3. Trading Nate McLouth for Charlie Morton, Jeff Locke and Gorkys Hernandez. The amount of tooth-gnashing about this trade has been way out of proportion to its actual impact, but this is still a winner. I don't think Locke or Hernandez are likely to be more than role players (although I suppose there's still some hope for Locke), so this boils down to McLouth and Morton. McLouth has been frustrating his employers (unfortunately including the Pirates) since the trade. Morton has been frustrating too, but at least he's functional (he was 2.2 wins above replacement last year), and if he can ever be more consistent with his mechanics, he can be something more than that.
4. Trading Xavier Nady and Damaso Marte for Jose Tabata, Jeff Karstens, Daniel McCutchen and Ross Ohlendorf. Tabata's career is stuck in a holding pattern, but the Pirates have already won this one, getting three modestly useful players for two aging vets. A look at the players' WARs with their new teams makes that point perfectly clear.
That's a good trade. The Yankees probably aren't overly concerned about it, since they have the luxury of not worrying much about average players like Tabata or Karstens. And the impact of the trade even from the Pirates' perspective isn't spectacular, since the Bucs didn't get any stars (although there's at least some possibility that Tabata might still become one). But this was a nice win for a Pirates team that, at the time, was struggling to find competent players all over the diamond.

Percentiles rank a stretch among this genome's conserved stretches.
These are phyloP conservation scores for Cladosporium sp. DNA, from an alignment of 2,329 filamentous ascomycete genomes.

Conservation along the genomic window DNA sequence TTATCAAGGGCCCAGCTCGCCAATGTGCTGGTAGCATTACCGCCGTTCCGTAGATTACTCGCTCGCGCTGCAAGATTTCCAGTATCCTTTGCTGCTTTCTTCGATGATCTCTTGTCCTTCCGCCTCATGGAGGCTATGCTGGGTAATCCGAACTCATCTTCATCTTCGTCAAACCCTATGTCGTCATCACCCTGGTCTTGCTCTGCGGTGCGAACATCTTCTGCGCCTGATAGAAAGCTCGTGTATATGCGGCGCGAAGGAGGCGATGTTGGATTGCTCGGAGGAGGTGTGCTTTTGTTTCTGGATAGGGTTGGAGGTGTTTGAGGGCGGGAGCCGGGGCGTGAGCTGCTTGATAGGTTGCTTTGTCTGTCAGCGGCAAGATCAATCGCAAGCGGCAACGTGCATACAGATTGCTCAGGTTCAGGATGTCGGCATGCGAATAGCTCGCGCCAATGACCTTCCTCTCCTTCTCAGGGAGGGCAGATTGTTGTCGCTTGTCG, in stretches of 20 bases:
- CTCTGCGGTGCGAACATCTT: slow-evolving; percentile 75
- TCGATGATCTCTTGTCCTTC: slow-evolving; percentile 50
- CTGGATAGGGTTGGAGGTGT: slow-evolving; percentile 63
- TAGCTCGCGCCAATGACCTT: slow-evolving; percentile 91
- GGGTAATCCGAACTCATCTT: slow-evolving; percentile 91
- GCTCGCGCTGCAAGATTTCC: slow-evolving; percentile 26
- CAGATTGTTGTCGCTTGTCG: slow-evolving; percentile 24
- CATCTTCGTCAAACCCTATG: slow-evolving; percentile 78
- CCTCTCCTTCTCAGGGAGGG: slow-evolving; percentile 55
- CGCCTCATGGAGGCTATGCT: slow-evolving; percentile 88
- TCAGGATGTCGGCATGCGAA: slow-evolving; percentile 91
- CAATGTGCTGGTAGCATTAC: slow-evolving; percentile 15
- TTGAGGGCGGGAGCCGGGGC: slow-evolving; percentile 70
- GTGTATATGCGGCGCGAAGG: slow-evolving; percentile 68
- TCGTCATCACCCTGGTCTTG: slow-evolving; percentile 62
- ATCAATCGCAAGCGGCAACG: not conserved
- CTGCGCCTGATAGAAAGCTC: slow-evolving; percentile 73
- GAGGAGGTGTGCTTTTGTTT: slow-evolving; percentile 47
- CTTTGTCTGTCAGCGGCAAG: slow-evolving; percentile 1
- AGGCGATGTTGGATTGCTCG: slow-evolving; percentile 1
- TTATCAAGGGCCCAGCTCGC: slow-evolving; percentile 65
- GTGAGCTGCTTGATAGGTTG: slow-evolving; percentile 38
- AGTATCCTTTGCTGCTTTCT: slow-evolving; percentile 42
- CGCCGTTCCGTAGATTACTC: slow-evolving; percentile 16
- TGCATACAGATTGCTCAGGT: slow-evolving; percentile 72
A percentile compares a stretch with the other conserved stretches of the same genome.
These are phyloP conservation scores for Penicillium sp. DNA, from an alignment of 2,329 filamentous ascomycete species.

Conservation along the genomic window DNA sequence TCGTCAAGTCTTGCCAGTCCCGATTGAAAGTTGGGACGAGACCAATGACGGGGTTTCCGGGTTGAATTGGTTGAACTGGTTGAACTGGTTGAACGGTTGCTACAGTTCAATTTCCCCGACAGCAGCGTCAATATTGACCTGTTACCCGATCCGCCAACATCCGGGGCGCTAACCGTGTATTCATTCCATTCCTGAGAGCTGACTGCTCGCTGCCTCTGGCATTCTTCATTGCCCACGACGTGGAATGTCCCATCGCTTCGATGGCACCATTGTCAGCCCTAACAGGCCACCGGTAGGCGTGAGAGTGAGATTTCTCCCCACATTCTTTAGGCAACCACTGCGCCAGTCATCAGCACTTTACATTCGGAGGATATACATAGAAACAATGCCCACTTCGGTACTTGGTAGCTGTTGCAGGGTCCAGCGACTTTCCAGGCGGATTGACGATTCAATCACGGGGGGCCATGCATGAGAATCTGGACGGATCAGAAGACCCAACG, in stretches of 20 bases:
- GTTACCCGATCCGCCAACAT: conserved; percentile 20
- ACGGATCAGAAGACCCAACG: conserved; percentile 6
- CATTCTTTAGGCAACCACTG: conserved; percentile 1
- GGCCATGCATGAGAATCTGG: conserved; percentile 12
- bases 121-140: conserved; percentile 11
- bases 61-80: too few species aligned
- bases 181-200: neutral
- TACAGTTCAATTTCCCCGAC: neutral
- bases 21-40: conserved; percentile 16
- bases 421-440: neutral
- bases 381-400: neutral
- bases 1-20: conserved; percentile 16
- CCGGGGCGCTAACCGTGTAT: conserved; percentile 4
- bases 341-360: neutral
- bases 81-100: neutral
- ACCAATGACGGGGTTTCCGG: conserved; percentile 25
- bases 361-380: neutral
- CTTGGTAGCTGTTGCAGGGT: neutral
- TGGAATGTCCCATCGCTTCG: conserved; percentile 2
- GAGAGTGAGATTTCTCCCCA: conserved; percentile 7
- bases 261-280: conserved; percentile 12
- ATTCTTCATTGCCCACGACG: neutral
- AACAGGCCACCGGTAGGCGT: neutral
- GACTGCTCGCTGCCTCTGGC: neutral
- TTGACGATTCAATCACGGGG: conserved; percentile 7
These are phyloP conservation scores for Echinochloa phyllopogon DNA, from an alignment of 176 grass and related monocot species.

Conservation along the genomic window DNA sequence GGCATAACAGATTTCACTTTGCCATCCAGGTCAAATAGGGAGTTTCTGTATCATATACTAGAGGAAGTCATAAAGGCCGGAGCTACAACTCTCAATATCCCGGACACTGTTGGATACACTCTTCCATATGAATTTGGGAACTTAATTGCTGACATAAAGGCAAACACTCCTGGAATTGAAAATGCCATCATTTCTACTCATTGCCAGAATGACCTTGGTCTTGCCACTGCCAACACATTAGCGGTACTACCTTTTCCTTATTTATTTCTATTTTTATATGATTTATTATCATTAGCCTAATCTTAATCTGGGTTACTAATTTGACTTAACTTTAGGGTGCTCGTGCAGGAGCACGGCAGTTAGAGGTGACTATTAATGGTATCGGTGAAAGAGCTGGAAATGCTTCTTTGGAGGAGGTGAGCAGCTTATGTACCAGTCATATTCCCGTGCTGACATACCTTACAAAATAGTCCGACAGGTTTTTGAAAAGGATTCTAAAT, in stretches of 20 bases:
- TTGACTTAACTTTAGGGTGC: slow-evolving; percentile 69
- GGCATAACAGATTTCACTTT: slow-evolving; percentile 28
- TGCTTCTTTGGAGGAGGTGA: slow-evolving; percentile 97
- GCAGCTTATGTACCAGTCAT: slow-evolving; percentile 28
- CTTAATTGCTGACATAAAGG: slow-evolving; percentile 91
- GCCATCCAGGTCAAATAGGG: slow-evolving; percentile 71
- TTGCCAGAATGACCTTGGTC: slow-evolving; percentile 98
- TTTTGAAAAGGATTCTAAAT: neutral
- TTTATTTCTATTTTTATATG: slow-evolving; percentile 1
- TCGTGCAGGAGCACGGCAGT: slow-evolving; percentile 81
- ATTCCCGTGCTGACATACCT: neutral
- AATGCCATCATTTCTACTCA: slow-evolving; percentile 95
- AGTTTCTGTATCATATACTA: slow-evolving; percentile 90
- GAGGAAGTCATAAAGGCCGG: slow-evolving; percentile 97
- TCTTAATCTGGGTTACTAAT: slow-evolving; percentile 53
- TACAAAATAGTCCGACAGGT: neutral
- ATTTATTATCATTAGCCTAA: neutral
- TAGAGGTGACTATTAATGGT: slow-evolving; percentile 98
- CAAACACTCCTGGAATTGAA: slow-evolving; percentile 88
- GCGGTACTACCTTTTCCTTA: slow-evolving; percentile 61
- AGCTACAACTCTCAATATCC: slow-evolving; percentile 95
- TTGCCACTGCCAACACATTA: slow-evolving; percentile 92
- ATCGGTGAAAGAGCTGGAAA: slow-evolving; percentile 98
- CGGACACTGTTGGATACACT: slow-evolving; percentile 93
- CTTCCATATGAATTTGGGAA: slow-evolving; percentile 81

5. Signing Gerrit Cole and Jameson Taillon) came when he was picking at the top of the draft, when it doesn't take a rocket scientist to get a player with lots of upside. (It also isn't yet clear what Cole and Taillon will become.) Also, while the Pirates' tendency to spend piles of money in the draft is (was) admirable, the bulk of the credit for that probably goes to Bob Nutting, not Huntington, and anyway, it's far from clear that Huntington and his scouting department have spent all that money well. It's not yet clear what Bell will become, either, but Huntington does deserve credit for signing him, since other teams had an opportunity to pick him, and they weren't willing to take the gamble. Bell was a consensus top-half-of-the-first-round talent, and Huntington gambled that he'd sign, and he was right.. You'll notice there isn't aren't a lot of draft-related moves on this list. That's because some of Huntington's biggest moves (picking